Li'l sis babbled that Victoria had talked her into letting me use her new car to take Marshall to his party. "But you better not put a single scratch on my CVX if you know what's good for you, big brother." As I put the keys in my pocket, Bitsey ordered me to be careful. "It's a powerful sports car."
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I retorted. "No, it isn't, Bitsey. It's an under..."
But Victoria nudged me; so I shut up and listened to Edith weave her music. Closing my uncovered eye, I visualized how Susanna looked at the same tender age.
Suddenly, a cruel voice came over the speakers. "Take it off, Edna. Take it all off, you myopic little virgin." Looking toward the page phone next to the men's room, I could see it was Capol.
As Kimmble tossed me Moses and I headed for the bastard, pops cried out. "Don't cause a stink, son."
Kimmble cheered. "Punch his lights out, Uncle David."
Not wanting to scare the rat away, I limped casually across the sticky dance floor. As I approached Capol, the drunken asshole's hand slipped the speed control lever for the rotating mini-stage all the way up. Eddy, spinning around frantically, finally fell from her pedestal.
Then Capol blasphemed again. "Take it off, you hot little number. So I can make an examination to see if you're as tight and wet as all the Shine Boys say y..."
Cramming the tongue of his tie into his alcoholic mouth, I pulled the speed lever back down, shook his hand for my parents' benefit, and dragged the maniacal misfit into the crapper, The Mock Pit. After stabbing him in the groin with my cane, I dragged him cross the polished shithouse, over to the slop sink.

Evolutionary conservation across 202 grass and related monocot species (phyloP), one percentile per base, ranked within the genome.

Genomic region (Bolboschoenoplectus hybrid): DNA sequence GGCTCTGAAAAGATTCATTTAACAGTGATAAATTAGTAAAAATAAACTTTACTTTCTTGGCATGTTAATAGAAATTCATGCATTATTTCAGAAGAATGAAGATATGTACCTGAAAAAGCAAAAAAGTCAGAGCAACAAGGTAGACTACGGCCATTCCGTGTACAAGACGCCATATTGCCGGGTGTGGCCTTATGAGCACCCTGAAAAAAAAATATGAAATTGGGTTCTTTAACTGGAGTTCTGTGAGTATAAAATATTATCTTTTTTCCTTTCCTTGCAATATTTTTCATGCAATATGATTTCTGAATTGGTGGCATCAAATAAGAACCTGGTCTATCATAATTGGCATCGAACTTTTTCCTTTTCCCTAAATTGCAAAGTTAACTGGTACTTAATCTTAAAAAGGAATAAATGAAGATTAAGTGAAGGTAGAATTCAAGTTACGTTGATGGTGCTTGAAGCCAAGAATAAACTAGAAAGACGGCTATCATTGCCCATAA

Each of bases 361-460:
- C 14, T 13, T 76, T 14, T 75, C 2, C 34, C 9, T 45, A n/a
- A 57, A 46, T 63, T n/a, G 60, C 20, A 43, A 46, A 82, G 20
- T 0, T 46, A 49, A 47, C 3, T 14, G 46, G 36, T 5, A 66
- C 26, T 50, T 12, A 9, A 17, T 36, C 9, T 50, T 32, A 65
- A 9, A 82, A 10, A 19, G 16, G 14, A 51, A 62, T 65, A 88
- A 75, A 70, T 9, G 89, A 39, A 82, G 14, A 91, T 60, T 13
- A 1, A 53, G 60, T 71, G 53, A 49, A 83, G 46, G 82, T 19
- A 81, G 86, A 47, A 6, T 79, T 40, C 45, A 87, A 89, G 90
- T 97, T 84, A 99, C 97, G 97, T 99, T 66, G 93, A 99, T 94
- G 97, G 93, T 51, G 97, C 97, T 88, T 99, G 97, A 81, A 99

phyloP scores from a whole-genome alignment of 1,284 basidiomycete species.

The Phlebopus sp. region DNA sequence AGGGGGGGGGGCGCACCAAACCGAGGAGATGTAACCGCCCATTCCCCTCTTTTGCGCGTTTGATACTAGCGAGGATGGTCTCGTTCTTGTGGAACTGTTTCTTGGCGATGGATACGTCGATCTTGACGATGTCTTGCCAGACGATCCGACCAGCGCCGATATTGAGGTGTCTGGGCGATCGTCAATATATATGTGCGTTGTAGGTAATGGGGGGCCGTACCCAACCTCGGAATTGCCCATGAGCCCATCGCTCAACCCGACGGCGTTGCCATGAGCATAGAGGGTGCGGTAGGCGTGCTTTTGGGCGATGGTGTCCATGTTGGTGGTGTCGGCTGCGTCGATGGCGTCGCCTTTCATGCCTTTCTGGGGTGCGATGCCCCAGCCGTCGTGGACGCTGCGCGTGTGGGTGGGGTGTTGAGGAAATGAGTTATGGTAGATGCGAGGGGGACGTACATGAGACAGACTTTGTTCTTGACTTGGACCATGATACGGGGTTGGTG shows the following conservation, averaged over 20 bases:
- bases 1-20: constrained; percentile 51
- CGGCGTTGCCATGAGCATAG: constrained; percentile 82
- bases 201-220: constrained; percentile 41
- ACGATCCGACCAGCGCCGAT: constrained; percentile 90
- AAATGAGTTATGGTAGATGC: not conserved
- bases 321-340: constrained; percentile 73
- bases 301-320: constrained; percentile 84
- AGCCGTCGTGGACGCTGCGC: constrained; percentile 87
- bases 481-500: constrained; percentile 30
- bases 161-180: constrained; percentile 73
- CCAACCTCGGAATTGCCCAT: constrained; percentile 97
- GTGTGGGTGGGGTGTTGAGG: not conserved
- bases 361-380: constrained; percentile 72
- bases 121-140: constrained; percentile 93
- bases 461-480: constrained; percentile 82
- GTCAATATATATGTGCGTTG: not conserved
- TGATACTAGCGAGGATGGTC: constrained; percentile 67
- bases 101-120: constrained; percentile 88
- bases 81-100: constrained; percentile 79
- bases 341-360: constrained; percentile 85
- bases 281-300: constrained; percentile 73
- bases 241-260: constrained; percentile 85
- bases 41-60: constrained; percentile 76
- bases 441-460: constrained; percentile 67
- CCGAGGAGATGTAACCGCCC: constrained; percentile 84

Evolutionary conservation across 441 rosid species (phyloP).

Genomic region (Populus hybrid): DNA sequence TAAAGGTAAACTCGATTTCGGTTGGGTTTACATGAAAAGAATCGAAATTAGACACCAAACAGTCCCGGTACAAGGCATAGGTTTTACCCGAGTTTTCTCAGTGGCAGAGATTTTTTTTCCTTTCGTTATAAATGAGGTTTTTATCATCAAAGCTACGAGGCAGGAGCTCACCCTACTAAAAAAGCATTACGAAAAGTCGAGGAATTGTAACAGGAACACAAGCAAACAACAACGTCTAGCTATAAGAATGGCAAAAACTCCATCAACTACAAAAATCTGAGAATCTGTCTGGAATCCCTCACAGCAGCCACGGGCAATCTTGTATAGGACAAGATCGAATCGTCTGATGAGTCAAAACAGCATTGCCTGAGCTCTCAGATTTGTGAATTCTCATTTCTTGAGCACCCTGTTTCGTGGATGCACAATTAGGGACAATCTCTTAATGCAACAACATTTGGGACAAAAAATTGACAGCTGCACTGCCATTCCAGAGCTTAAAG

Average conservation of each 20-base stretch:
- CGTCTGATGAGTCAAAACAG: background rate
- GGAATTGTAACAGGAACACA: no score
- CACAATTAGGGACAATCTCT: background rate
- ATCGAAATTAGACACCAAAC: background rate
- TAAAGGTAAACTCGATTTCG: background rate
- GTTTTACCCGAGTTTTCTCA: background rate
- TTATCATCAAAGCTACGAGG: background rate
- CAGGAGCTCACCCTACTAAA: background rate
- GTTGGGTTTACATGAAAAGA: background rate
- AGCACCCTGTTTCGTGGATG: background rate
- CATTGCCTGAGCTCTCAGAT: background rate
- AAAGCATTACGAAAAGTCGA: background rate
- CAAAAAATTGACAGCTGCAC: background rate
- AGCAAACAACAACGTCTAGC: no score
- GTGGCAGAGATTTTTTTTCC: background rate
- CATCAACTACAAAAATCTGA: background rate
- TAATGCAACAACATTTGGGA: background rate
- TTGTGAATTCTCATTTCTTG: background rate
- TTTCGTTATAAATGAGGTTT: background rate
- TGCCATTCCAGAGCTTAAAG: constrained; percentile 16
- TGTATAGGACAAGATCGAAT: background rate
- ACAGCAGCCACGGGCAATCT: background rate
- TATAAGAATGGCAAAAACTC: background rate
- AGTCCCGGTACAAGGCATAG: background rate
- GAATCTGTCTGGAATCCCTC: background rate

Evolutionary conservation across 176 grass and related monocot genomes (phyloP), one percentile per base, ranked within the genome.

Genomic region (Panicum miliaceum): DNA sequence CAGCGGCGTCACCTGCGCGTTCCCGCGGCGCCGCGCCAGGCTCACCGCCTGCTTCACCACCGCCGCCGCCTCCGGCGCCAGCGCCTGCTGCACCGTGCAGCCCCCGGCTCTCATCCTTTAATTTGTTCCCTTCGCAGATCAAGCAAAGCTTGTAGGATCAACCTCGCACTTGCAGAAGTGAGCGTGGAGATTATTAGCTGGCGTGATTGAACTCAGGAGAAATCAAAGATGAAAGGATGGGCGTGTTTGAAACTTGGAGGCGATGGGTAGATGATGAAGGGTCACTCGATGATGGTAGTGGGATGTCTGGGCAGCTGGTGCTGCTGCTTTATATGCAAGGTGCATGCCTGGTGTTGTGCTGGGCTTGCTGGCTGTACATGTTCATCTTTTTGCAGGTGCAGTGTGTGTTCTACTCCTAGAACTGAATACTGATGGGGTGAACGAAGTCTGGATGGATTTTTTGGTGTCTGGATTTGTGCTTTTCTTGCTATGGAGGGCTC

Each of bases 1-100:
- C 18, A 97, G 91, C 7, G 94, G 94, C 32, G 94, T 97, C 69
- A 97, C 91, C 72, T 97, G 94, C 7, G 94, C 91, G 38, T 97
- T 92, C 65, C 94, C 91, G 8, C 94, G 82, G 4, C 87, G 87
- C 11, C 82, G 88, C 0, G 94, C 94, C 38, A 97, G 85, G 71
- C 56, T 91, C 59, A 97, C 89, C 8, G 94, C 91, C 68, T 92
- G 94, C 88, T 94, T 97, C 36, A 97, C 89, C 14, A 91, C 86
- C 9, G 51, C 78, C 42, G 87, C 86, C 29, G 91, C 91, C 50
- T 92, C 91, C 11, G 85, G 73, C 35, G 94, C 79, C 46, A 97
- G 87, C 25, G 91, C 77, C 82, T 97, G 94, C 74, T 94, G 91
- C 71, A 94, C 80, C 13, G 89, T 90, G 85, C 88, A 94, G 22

Setting the limp prick down on the pneumatic squeegee, I offered him a deal. "Stop feeding drugs to my parents - and maybe I'll sue you for less than forty million bucks."
As Capol bobbed his aryan head, I pulled the lever - to seal our deal. When the squeegee clamped his gonads, Rudie convulsed and his alligator wallet dropped to the well-scrubbed floor. Picking it up, I found a very interesting Kodachrome inside.
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I held the old photo to Capol's cherry-red face. "Who are these three walleyed kids standing between you and lovely Lump?"
Getting no answer, I folded the picture into my pocket and settled for satisfaction. I kicked Arzt Capol over into the urinal and took an overdue leak. "You're lucky my father told me not to cause a stink."
With one big question, I marched back out onto the ballroom. As Edith began "THE MARINE CORPS HYMN," I made my way quickly to the table.
My naive father said it was good to see I'd made up with Rudie and buried the hatchet. "Where is he now, son?"